With oil prices high and the political situation in the Middle East tenuous, Syriana arrives at the right time. Unlike most movies today, Syriana is a smart film, perhaps too smart for its own good. Writer/director Stephen Gaghan (Abandon) adapts Robert Baer's memoir See No Evil: The True Story of a Ground Soldier in the CIA's War on Terrorism and densely packs together multiple stories that give a cynical view on the state of politics and business as it relates to the oil industry. In Gaghan's view, profit is the primary motivator in all things oil-related. Corruption is rampant, and everybody is a pawn in a larger scheme. And, while Gaghan's opinions are pretty overt, he wraps it into a compelling story. He is not overly preachy about what he believes is right and wrong. Basically, it's similar territory to his adaptation for Traffic.

The basic plot for Syriana is rooted in actual events. There is a limited supply of oil in the world, and most of it is in the Middle East. The United States consumes a disproportionate amount of that oil. As China and its billion plus citizens continue to march towards industrialization, they will require greater amounts of oil. Connex Oil just lost the rights to a small Arab nation to China. This leads them to merge with Killen, another oil company that has oil rights in Kazakhstan. A merger of this magnitude necessitates jumping through legal loopholes. Bennett Holiday (Jeffrey Wright, Broken Flowers, The Manchurian Candidate) is the lawyer in charge of due diligence.

Prince Nasir Al-Subaai (Alexander Siddig, Kingdom of Heaven, Reign of Fire) is the one who sold the drilling rights to China. He is locked in a succession struggle with his brother Prince Meshal Al-Subaai (Akbar Kurtha, Esther Kahn, My Son the Fanatic). Nasir hired Geneva-based energy consultant Bryan Woodman (Matt Damon, The Brothers Grimm, Ocean's Twelve) to help with policy. Woodman tries unsuccessfully balancing his family life with a desire to do something better in the world. Wasim Khan (Mazhar Munir) is directly affected by Nasir's decision. He loses his job, and turns towards radical Islam.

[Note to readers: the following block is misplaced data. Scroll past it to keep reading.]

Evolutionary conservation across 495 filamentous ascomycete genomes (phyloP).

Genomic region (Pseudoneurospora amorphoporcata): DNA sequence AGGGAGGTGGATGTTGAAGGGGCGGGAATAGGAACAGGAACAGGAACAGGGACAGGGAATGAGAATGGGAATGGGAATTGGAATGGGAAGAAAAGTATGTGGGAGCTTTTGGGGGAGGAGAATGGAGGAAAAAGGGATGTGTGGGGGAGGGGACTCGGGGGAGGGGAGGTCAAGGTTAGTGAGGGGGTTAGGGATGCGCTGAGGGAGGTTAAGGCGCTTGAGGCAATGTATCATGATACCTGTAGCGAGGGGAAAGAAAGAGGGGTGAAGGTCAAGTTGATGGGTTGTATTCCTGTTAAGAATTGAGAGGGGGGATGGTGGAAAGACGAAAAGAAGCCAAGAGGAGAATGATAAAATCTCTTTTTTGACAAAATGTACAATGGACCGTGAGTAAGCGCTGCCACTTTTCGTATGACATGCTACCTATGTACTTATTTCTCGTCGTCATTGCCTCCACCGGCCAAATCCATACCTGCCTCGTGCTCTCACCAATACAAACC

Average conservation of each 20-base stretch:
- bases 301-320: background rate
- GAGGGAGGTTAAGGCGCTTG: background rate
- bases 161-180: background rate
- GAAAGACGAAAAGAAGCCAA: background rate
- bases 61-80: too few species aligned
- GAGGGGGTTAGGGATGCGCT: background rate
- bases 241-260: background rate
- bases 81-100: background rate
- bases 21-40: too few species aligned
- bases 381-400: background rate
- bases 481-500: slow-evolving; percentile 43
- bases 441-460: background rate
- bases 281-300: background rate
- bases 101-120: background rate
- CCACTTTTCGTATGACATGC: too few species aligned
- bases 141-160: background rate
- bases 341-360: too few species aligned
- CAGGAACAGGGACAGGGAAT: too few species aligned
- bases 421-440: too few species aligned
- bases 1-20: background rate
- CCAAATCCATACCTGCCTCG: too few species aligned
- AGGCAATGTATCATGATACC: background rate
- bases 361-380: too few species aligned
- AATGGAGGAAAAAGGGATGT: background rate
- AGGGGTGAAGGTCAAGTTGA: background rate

Meanwhile, the CIA is trying to figure out what to do with Agent Bob Barnes (George Clooney, Good Night and Good Luck, Ocean's Twelve). He is close to retirement and gets a desk job, but his heart lies in the field. Barnes is fluent in Arabic and Farsi. His last mission did not go completely as planned, but he is given one more chance; this time to assassinate Nasir. Events move quickly, and Gaghan has the stories touch upon each other. In a nice change from the norm, Gaghan expected his audience to keep up with his story. He doesn't slow down to explain things. The only time things may get confusing are when Holiday and other lawyers are going over finer points of the law. Everything is interconnected, sometimes incestuously. Upstanding people like Holiday and Woodman find themselves compromising their principles for what they believe is the greater good. They are at the beginning of their careers. At the other end are people like Barnes, who never compromised his principles but finds the world he constructed crumbing around him. The acting is strong and the subject matter is timely, and most importantly, Syriana works as an engaging intellectual thriller.

Haro Rates It: Pretty Good.
2 hours, 6 minutes, English, Farsi, and Arabic with English subtitles, Rated R for violence and language.

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